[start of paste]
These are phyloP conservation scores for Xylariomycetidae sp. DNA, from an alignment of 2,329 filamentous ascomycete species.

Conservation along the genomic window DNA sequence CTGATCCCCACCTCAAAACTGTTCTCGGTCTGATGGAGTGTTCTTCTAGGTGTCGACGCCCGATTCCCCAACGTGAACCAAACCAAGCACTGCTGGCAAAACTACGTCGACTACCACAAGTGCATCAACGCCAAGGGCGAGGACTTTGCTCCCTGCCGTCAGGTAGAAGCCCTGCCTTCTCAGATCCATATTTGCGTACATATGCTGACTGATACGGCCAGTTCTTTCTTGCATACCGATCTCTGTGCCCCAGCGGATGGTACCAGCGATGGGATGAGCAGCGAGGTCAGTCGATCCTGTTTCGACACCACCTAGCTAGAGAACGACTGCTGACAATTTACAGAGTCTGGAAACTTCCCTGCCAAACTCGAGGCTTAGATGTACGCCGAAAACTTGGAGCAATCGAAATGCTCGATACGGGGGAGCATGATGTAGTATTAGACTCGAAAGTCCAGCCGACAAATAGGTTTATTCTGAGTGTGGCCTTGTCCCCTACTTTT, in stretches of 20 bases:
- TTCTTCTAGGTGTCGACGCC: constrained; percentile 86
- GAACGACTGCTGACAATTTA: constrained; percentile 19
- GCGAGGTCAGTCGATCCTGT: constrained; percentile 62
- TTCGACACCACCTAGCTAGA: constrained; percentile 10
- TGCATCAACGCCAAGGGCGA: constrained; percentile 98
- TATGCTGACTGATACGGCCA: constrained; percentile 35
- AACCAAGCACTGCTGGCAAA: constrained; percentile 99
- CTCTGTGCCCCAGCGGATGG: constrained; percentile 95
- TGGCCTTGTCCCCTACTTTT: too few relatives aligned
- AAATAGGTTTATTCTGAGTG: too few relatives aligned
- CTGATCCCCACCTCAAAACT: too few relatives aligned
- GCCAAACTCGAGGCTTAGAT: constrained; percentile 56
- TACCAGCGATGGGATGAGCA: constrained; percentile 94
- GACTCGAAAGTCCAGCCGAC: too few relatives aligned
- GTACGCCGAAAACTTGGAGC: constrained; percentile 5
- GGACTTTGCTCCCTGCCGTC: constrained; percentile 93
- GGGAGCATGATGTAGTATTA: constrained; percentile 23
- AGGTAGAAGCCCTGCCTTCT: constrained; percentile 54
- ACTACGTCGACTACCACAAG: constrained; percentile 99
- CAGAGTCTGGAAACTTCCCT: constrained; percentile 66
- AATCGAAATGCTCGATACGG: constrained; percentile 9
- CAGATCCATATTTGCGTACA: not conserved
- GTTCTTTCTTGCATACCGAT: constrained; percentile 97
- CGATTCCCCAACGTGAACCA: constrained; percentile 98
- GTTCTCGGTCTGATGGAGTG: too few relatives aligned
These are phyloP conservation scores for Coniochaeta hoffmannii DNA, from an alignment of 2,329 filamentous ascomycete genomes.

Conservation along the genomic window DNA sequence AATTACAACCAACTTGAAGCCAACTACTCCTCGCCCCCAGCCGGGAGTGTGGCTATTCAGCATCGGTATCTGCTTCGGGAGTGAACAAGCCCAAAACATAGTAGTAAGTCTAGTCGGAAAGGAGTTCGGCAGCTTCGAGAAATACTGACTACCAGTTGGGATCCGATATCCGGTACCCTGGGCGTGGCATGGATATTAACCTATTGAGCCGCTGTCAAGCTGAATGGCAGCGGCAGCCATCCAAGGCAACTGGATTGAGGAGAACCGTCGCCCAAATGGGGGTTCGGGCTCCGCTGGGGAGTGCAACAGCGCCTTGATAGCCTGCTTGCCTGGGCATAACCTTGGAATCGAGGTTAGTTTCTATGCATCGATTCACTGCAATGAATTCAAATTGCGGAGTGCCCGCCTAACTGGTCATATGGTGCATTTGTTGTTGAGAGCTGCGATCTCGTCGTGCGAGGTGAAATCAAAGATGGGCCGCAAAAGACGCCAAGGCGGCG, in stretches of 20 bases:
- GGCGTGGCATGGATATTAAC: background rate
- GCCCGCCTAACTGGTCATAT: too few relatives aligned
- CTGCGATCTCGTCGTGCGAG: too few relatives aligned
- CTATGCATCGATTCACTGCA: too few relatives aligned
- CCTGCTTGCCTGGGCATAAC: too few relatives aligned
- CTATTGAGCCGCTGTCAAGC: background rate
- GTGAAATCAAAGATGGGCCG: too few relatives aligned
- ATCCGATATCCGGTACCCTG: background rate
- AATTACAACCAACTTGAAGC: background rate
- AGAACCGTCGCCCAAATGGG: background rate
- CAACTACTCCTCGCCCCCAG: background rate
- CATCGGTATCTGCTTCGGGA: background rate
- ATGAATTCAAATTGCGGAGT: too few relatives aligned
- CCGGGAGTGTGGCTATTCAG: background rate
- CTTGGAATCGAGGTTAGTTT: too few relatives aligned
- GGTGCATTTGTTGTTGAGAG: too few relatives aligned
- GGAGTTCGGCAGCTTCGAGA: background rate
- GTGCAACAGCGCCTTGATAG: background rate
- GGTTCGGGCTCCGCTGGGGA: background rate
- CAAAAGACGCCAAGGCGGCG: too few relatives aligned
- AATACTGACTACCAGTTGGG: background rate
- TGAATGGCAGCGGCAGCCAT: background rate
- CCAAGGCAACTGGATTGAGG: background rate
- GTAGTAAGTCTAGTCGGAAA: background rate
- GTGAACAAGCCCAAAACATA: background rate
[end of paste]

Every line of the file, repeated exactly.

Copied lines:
These are phyloP conservation scores for Xylariomycetidae sp. DNA, from an alignment of 2,329 filamentous ascomycete species.

Conservation along the genomic window DNA sequence CTGATCCCCACCTCAAAACTGTTCTCGGTCTGATGGAGTGTTCTTCTAGGTGTCGACGCCCGATTCCCCAACGTGAACCAAACCAAGCACTGCTGGCAAAACTACGTCGACTACCACAAGTGCATCAACGCCAAGGGCGAGGACTTTGCTCCCTGCCGTCAGGTAGAAGCCCTGCCTTCTCAGATCCATATTTGCGTACATATGCTGACTGATACGGCCAGTTCTTTCTTGCATACCGATCTCTGTGCCCCAGCGGATGGTACCAGCGATGGGATGAGCAGCGAGGTCAGTCGATCCTGTTTCGACACCACCTAGCTAGAGAACGACTGCTGACAATTTACAGAGTCTGGAAACTTCCCTGCCAAACTCGAGGCTTAGATGTACGCCGAAAACTTGGAGCAATCGAAATGCTCGATACGGGGGAGCATGATGTAGTATTAGACTCGAAAGTCCAGCCGACAAATAGGTTTATTCTGAGTGTGGCCTTGTCCCCTACTTTT, in stretches of 20 bases:
- TTCTTCTAGGTGTCGACGCC: constrained; percentile 86
- GAACGACTGCTGACAATTTA: constrained; percentile 19
- GCGAGGTCAGTCGATCCTGT: constrained; percentile 62
- TTCGACACCACCTAGCTAGA: constrained; percentile 10
- TGCATCAACGCCAAGGGCGA: constrained; percentile 98
- TATGCTGACTGATACGGCCA: constrained; percentile 35
- AACCAAGCACTGCTGGCAAA: constrained; percentile 99
- CTCTGTGCCCCAGCGGATGG: constrained; percentile 95
- TGGCCTTGTCCCCTACTTTT: too few relatives aligned
- AAATAGGTTTATTCTGAGTG: too few relatives aligned
- CTGATCCCCACCTCAAAACT: too few relatives aligned
- GCCAAACTCGAGGCTTAGAT: constrained; percentile 56
- TACCAGCGATGGGATGAGCA: constrained; percentile 94
- GACTCGAAAGTCCAGCCGAC: too few relatives aligned
- GTACGCCGAAAACTTGGAGC: constrained; percentile 5
- GGACTTTGCTCCCTGCCGTC: constrained; percentile 93
- GGGAGCATGATGTAGTATTA: constrained; percentile 23
- AGGTAGAAGCCCTGCCTTCT: constrained; percentile 54
- ACTACGTCGACTACCACAAG: constrained; percentile 99
- CAGAGTCTGGAAACTTCCCT: constrained; percentile 66
- AATCGAAATGCTCGATACGG: constrained; percentile 9
- CAGATCCATATTTGCGTACA: not conserved
- GTTCTTTCTTGCATACCGAT: constrained; percentile 97
- CGATTCCCCAACGTGAACCA: constrained; percentile 98
- GTTCTCGGTCTGATGGAGTG: too few relatives aligned
These are phyloP conservation scores for Coniochaeta hoffmannii DNA, from an alignment of 2,329 filamentous ascomycete genomes.

Conservation along the genomic window DNA sequence AATTACAACCAACTTGAAGCCAACTACTCCTCGCCCCCAGCCGGGAGTGTGGCTATTCAGCATCGGTATCTGCTTCGGGAGTGAACAAGCCCAAAACATAGTAGTAAGTCTAGTCGGAAAGGAGTTCGGCAGCTTCGAGAAATACTGACTACCAGTTGGGATCCGATATCCGGTACCCTGGGCGTGGCATGGATATTAACCTATTGAGCCGCTGTCAAGCTGAATGGCAGCGGCAGCCATCCAAGGCAACTGGATTGAGGAGAACCGTCGCCCAAATGGGGGTTCGGGCTCCGCTGGGGAGTGCAACAGCGCCTTGATAGCCTGCTTGCCTGGGCATAACCTTGGAATCGAGGTTAGTTTCTATGCATCGATTCACTGCAATGAATTCAAATTGCGGAGTGCCCGCCTAACTGGTCATATGGTGCATTTGTTGTTGAGAGCTGCGATCTCGTCGTGCGAGGTGAAATCAAAGATGGGCCGCAAAAGACGCCAAGGCGGCG, in stretches of 20 bases:
- GGCGTGGCATGGATATTAAC: background rate
- GCCCGCCTAACTGGTCATAT: too few relatives aligned
- CTGCGATCTCGTCGTGCGAG: too few relatives aligned
- CTATGCATCGATTCACTGCA: too few relatives aligned
- CCTGCTTGCCTGGGCATAAC: too few relatives aligned
- CTATTGAGCCGCTGTCAAGC: background rate
- GTGAAATCAAAGATGGGCCG: too few relatives aligned
- ATCCGATATCCGGTACCCTG: background rate
- AATTACAACCAACTTGAAGC: background rate
- AGAACCGTCGCCCAAATGGG: background rate
- CAACTACTCCTCGCCCCCAG: background rate
- CATCGGTATCTGCTTCGGGA: background rate
- ATGAATTCAAATTGCGGAGT: too few relatives aligned
- CCGGGAGTGTGGCTATTCAG: background rate
- CTTGGAATCGAGGTTAGTTT: too few relatives aligned
- GGTGCATTTGTTGTTGAGAG: too few relatives aligned
- GGAGTTCGGCAGCTTCGAGA: background rate
- GTGCAACAGCGCCTTGATAG: background rate
- GGTTCGGGCTCCGCTGGGGA: background rate
- CAAAAGACGCCAAGGCGGCG: too few relatives aligned
- AATACTGACTACCAGTTGGG: background rate
- TGAATGGCAGCGGCAGCCAT: background rate
- CCAAGGCAACTGGATTGAGG: background rate
- GTAGTAAGTCTAGTCGGAAA: background rate
- GTGAACAAGCCCAAAACATA: background rate